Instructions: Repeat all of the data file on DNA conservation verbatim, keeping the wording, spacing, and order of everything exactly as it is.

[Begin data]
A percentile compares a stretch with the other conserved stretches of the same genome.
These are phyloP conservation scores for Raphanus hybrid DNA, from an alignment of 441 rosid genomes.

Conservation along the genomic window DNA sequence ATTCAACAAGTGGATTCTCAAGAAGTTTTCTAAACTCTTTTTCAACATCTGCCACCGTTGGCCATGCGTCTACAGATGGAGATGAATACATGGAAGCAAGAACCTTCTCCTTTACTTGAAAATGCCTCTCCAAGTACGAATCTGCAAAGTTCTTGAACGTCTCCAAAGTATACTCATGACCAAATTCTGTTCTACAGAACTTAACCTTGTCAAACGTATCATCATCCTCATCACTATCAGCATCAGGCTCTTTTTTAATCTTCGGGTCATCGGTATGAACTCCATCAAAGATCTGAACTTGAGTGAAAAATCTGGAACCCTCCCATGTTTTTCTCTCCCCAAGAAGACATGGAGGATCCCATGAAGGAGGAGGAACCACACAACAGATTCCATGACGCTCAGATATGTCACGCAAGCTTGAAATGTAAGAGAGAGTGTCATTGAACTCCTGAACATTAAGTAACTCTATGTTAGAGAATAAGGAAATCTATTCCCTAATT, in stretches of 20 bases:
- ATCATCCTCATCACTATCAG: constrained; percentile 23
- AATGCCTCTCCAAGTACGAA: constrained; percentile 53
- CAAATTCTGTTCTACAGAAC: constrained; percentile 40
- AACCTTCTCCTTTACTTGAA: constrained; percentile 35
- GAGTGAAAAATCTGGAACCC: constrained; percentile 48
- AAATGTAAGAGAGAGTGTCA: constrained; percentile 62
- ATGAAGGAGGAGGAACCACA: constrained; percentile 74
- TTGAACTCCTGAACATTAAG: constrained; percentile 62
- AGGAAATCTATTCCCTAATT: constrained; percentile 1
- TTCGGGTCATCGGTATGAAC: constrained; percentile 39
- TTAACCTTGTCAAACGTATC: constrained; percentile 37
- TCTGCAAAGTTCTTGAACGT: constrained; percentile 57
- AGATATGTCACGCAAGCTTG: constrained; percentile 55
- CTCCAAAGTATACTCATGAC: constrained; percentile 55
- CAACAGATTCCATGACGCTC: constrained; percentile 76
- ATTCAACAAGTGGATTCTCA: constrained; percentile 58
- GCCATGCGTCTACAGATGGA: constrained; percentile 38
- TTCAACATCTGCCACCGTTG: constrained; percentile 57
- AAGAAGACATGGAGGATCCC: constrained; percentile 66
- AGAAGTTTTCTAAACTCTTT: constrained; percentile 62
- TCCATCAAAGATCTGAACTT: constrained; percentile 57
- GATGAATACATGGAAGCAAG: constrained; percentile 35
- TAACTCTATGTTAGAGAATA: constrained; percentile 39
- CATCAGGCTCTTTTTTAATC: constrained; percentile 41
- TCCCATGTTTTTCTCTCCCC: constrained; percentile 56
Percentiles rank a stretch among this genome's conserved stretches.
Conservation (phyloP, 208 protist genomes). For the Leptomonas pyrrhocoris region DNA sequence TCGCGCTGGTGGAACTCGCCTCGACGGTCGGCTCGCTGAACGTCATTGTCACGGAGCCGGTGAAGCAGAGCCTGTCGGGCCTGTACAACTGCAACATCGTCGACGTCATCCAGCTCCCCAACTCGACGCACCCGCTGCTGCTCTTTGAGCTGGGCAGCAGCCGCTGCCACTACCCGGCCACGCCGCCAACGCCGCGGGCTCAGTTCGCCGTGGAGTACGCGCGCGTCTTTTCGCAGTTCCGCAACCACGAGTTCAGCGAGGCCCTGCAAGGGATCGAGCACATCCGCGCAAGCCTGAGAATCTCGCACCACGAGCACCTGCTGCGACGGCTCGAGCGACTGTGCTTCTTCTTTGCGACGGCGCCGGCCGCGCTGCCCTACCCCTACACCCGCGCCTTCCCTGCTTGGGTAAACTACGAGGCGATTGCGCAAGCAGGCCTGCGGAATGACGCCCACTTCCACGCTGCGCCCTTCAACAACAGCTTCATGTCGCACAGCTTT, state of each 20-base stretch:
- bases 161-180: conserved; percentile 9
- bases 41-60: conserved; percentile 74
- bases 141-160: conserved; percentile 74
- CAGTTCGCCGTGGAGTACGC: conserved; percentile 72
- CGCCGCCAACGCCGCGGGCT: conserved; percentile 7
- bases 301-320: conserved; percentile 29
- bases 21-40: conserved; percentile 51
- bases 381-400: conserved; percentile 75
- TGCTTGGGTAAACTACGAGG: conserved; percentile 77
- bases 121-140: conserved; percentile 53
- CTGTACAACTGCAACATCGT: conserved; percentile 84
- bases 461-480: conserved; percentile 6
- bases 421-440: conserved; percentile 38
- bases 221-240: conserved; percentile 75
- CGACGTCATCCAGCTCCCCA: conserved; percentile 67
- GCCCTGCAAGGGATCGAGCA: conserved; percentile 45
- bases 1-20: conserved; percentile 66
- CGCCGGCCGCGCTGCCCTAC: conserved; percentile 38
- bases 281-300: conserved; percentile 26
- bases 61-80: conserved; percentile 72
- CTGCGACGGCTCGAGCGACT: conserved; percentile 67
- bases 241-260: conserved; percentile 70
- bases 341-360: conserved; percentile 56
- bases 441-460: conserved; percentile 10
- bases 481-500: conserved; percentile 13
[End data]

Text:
A percentile compares a stretch with the other conserved stretches of the same genome.
These are phyloP conservation scores for Raphanus hybrid DNA, from an alignment of 441 rosid genomes.

Conservation along the genomic window DNA sequence ATTCAACAAGTGGATTCTCAAGAAGTTTTCTAAACTCTTTTTCAACATCTGCCACCGTTGGCCATGCGTCTACAGATGGAGATGAATACATGGAAGCAAGAACCTTCTCCTTTACTTGAAAATGCCTCTCCAAGTACGAATCTGCAAAGTTCTTGAACGTCTCCAAAGTATACTCATGACCAAATTCTGTTCTACAGAACTTAACCTTGTCAAACGTATCATCATCCTCATCACTATCAGCATCAGGCTCTTTTTTAATCTTCGGGTCATCGGTATGAACTCCATCAAAGATCTGAACTTGAGTGAAAAATCTGGAACCCTCCCATGTTTTTCTCTCCCCAAGAAGACATGGAGGATCCCATGAAGGAGGAGGAACCACACAACAGATTCCATGACGCTCAGATATGTCACGCAAGCTTGAAATGTAAGAGAGAGTGTCATTGAACTCCTGAACATTAAGTAACTCTATGTTAGAGAATAAGGAAATCTATTCCCTAATT, in stretches of 20 bases:
- ATCATCCTCATCACTATCAG: constrained; percentile 23
- AATGCCTCTCCAAGTACGAA: constrained; percentile 53
- CAAATTCTGTTCTACAGAAC: constrained; percentile 40
- AACCTTCTCCTTTACTTGAA: constrained; percentile 35
- GAGTGAAAAATCTGGAACCC: constrained; percentile 48
- AAATGTAAGAGAGAGTGTCA: constrained; percentile 62
- ATGAAGGAGGAGGAACCACA: constrained; percentile 74
- TTGAACTCCTGAACATTAAG: constrained; percentile 62
- AGGAAATCTATTCCCTAATT: constrained; percentile 1
- TTCGGGTCATCGGTATGAAC: constrained; percentile 39
- TTAACCTTGTCAAACGTATC: constrained; percentile 37
- TCTGCAAAGTTCTTGAACGT: constrained; percentile 57
- AGATATGTCACGCAAGCTTG: constrained; percentile 55
- CTCCAAAGTATACTCATGAC: constrained; percentile 55
- CAACAGATTCCATGACGCTC: constrained; percentile 76
- ATTCAACAAGTGGATTCTCA: constrained; percentile 58
- GCCATGCGTCTACAGATGGA: constrained; percentile 38
- TTCAACATCTGCCACCGTTG: constrained; percentile 57
- AAGAAGACATGGAGGATCCC: constrained; percentile 66
- AGAAGTTTTCTAAACTCTTT: constrained; percentile 62
- TCCATCAAAGATCTGAACTT: constrained; percentile 57
- GATGAATACATGGAAGCAAG: constrained; percentile 35
- TAACTCTATGTTAGAGAATA: constrained; percentile 39
- CATCAGGCTCTTTTTTAATC: constrained; percentile 41
- TCCCATGTTTTTCTCTCCCC: constrained; percentile 56
Percentiles rank a stretch among this genome's conserved stretches.
Conservation (phyloP, 208 protist genomes). For the Leptomonas pyrrhocoris region DNA sequence TCGCGCTGGTGGAACTCGCCTCGACGGTCGGCTCGCTGAACGTCATTGTCACGGAGCCGGTGAAGCAGAGCCTGTCGGGCCTGTACAACTGCAACATCGTCGACGTCATCCAGCTCCCCAACTCGACGCACCCGCTGCTGCTCTTTGAGCTGGGCAGCAGCCGCTGCCACTACCCGGCCACGCCGCCAACGCCGCGGGCTCAGTTCGCCGTGGAGTACGCGCGCGTCTTTTCGCAGTTCCGCAACCACGAGTTCAGCGAGGCCCTGCAAGGGATCGAGCACATCCGCGCAAGCCTGAGAATCTCGCACCACGAGCACCTGCTGCGACGGCTCGAGCGACTGTGCTTCTTCTTTGCGACGGCGCCGGCCGCGCTGCCCTACCCCTACACCCGCGCCTTCCCTGCTTGGGTAAACTACGAGGCGATTGCGCAAGCAGGCCTGCGGAATGACGCCCACTTCCACGCTGCGCCCTTCAACAACAGCTTCATGTCGCACAGCTTT, state of each 20-base stretch:
- bases 161-180: conserved; percentile 9
- bases 41-60: conserved; percentile 74
- bases 141-160: conserved; percentile 74
- CAGTTCGCCGTGGAGTACGC: conserved; percentile 72
- CGCCGCCAACGCCGCGGGCT: conserved; percentile 7
- bases 301-320: conserved; percentile 29
- bases 21-40: conserved; percentile 51
- bases 381-400: conserved; percentile 75
- TGCTTGGGTAAACTACGAGG: conserved; percentile 77
- bases 121-140: conserved; percentile 53
- CTGTACAACTGCAACATCGT: conserved; percentile 84
- bases 461-480: conserved; percentile 6
- bases 421-440: conserved; percentile 38
- bases 221-240: conserved; percentile 75
- CGACGTCATCCAGCTCCCCA: conserved; percentile 67
- GCCCTGCAAGGGATCGAGCA: conserved; percentile 45
- bases 1-20: conserved; percentile 66
- CGCCGGCCGCGCTGCCCTAC: conserved; percentile 38
- bases 281-300: conserved; percentile 26
- bases 61-80: conserved; percentile 72
- CTGCGACGGCTCGAGCGACT: conserved; percentile 67
- bases 241-260: conserved; percentile 70
- bases 341-360: conserved; percentile 56
- bases 441-460: conserved; percentile 10
- bases 481-500: conserved; percentile 13